Southern Baptist Convention’s Resolution on Critical Race Theory and Intersectionality Continues to Be Debated

Curtis Woods (left), chairman of the Southern Baptist Convention Resolutions Committee, and Russell Moore, president of the Ethics & Religious Liberty Commission, speak during a press conference after the conclusion of the 2019 SBC annual meeting. Photo b

Ongoing discussion of a Southern Baptist Convention resolution “on critical race theory and intersectionality” reflects a healthy desire among Southern Baptists to discern the line between engaging culture with the gospel and compromising with the culture, says Criswell College President Barry Creamer.

“Having the discussion” is “really important,” Creamer, a radio talk show host and cultural commentator, told the TEXAN. “It’s really important for people to learn how to hang on to” aspects of culture that “need to be conserved and are important and let go of the things that don’t matter.”

The discussion at issue stemmed from a resolution adopted June 12 by SBC messengers in Birmingham, Ala. Critical race theory and intersectionality (CRT/I), the resolution stated, should “be employed as analytical tools subordinate to Scripture” but not “absolutized as a worldview.”

Critical race theory, according to a blog published by the UCLA School of Public Affairs, claims “institutional racism” is “engrained in the fabric and system of American society” and “based on white privilege.” Intersectionality refers to examination of “race, sex, class, national origin, and sexual orientation” as intersecting factors contributing to “disempowerment” of certain individuals.

For example, an African-American lesbian likely would experience more disempowerment than a heterosexual black man, according to intersectionality, because she would have a larger intersection of disempowering traits.

Some Southern Baptists claim insights from CRT/I can be appropriated to understand the plight of victimized populations and to more effectively approach them with the gospel. Others say the theories’ origins—typically ascribed to postmodernism and to neo-Marxism—undermine their usefulness for believers.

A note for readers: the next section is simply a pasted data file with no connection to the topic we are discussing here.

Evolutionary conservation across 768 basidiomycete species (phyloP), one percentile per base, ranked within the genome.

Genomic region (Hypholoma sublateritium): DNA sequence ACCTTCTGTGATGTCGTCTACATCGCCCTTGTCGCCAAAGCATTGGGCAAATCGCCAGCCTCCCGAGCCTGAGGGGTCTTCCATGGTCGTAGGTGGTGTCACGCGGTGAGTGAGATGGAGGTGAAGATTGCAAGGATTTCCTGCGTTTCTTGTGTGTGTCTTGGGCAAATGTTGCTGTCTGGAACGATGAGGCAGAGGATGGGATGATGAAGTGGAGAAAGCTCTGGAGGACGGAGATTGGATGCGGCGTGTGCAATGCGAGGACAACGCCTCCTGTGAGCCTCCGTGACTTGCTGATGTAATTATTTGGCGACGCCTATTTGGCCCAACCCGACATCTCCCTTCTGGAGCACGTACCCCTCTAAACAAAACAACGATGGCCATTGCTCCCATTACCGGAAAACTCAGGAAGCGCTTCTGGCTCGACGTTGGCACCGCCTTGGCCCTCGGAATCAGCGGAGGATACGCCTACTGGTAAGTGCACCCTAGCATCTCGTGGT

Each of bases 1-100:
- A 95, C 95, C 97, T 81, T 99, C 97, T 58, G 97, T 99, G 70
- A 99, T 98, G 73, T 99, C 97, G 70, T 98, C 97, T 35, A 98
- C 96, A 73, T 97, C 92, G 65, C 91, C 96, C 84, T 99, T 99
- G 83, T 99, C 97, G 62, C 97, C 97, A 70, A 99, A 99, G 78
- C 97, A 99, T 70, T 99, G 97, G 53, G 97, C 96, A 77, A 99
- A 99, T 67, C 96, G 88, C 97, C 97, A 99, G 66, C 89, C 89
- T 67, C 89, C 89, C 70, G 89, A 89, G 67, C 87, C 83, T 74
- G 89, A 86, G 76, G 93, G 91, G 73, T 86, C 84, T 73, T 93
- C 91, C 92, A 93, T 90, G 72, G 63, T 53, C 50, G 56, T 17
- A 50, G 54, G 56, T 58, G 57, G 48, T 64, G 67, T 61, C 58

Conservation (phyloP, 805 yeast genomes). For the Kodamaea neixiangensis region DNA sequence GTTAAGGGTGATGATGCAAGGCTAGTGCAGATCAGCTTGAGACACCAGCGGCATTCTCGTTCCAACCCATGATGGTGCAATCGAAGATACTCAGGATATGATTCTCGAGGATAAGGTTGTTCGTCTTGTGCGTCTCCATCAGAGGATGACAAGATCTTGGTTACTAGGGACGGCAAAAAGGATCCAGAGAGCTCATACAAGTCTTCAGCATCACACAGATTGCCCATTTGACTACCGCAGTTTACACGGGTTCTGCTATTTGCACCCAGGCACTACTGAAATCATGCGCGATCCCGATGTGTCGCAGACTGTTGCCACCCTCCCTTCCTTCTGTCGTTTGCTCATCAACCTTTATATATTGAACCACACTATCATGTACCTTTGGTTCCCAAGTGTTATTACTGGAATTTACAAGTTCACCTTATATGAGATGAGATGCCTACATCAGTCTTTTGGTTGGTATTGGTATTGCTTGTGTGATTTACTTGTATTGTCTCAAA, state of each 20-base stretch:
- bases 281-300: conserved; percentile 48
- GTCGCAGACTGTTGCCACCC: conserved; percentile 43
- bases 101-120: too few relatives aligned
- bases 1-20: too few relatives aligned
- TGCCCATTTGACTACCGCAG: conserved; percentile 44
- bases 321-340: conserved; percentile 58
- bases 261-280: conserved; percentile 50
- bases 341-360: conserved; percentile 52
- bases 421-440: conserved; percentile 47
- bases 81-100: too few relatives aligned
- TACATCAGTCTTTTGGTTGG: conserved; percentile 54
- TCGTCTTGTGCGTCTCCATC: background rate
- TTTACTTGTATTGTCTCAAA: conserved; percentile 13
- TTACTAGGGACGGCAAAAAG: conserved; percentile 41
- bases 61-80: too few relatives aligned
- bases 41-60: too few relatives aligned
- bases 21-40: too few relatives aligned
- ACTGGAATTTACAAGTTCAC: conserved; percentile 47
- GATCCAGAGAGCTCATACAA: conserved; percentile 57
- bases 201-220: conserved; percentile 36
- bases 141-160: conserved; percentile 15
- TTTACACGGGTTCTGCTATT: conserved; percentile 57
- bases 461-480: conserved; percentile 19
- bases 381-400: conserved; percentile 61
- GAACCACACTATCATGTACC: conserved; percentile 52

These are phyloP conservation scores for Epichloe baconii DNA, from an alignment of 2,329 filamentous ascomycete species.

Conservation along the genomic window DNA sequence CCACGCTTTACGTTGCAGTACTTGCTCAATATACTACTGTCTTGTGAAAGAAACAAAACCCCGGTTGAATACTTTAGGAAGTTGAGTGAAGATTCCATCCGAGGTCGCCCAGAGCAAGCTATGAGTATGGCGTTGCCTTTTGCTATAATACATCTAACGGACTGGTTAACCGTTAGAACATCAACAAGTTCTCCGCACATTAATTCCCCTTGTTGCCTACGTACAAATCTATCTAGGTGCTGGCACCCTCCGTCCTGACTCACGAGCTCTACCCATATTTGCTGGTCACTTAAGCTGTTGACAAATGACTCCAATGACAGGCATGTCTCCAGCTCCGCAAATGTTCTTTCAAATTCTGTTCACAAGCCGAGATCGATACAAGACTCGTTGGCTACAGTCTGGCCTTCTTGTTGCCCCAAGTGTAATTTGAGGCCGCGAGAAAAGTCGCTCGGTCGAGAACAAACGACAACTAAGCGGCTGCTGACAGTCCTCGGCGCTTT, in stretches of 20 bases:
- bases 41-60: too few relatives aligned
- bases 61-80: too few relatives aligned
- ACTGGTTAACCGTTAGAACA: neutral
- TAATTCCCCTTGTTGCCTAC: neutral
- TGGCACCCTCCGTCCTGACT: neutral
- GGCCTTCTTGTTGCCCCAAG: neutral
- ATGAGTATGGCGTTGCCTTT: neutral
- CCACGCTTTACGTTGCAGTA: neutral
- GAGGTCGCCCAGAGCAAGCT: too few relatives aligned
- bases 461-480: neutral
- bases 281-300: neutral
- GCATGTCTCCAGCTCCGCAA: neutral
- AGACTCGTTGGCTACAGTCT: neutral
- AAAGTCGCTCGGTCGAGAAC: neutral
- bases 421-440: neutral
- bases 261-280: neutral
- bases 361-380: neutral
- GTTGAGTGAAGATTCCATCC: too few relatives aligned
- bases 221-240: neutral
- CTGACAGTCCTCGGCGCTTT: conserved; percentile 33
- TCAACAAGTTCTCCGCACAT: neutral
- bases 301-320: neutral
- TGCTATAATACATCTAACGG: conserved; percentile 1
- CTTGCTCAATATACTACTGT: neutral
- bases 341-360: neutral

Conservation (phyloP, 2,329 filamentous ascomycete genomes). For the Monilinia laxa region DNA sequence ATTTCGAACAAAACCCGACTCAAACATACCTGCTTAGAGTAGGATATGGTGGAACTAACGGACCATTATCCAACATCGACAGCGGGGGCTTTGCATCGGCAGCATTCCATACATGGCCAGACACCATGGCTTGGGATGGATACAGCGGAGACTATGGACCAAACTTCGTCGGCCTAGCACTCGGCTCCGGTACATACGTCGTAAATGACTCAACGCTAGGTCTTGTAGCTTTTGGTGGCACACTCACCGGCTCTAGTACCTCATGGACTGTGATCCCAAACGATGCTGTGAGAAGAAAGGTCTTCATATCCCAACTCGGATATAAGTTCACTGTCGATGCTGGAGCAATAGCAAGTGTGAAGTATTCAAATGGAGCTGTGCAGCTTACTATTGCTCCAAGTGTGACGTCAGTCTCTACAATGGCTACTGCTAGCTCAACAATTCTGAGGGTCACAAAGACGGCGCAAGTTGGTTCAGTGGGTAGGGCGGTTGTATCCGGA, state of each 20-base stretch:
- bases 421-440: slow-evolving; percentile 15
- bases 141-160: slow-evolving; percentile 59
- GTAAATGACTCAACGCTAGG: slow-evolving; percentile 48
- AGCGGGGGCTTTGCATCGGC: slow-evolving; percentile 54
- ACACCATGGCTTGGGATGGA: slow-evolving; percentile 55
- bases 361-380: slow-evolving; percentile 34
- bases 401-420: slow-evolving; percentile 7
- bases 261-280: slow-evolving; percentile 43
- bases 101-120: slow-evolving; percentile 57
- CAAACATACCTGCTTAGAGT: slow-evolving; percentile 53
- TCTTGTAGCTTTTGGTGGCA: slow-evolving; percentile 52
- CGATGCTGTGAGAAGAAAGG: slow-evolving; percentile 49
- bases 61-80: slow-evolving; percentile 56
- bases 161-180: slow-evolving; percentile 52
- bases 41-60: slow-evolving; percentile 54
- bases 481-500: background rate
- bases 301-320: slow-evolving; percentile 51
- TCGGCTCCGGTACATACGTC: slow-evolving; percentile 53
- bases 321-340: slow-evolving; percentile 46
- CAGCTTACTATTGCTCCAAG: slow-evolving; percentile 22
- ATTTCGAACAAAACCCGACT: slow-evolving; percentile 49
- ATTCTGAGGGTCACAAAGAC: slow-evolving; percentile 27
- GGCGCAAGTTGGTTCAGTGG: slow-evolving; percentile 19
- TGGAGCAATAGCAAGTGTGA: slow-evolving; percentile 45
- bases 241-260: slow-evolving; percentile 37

That difference of opinion was manifested during a 13-minute floor debate at the SBC annual meeting. Discussion continued through ensuing media reports, blog posts and social media exchanges.

‘Protect the gospel’

The resolution defined critical race theory as “a set of analytical tools that explain how race has and continues to function in society.” Intersectionality is defined as “the study of how different personal characteristics overlap and inform one’s experience.” The resolution acknowledged that “critical race theory and intersectionality have been appropriated by individuals with worldviews that are contrary to the Christian faith, resulting in ideologies and methods that contradict Scripture.”

“Southern Baptists,” the resolution stated, “will carefully analyze how the information gleaned from these tools [is] employed to address social dynamics.”

California pastor Stephen Feinstein submitted the resolution draft edited by the SBC Resolutions Committee to yield its statement on CRT/I. The submitted draft appeared to take a stronger stance against CRT/I than the final resolution, “decry[ing] … critical race theory and intersectionality as antithetical to the Gospel of Jesus Christ, since they divide the people of Christ by defining fundamental identity as something other than our identity in Jesus Christ,” according to a copy of the draft posted on Feinstein’s blog. The draft also claimed CRT/I ideas are “rooted in Marxist anti-gospel presuppositions.”

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Source: Southern Baptist Texan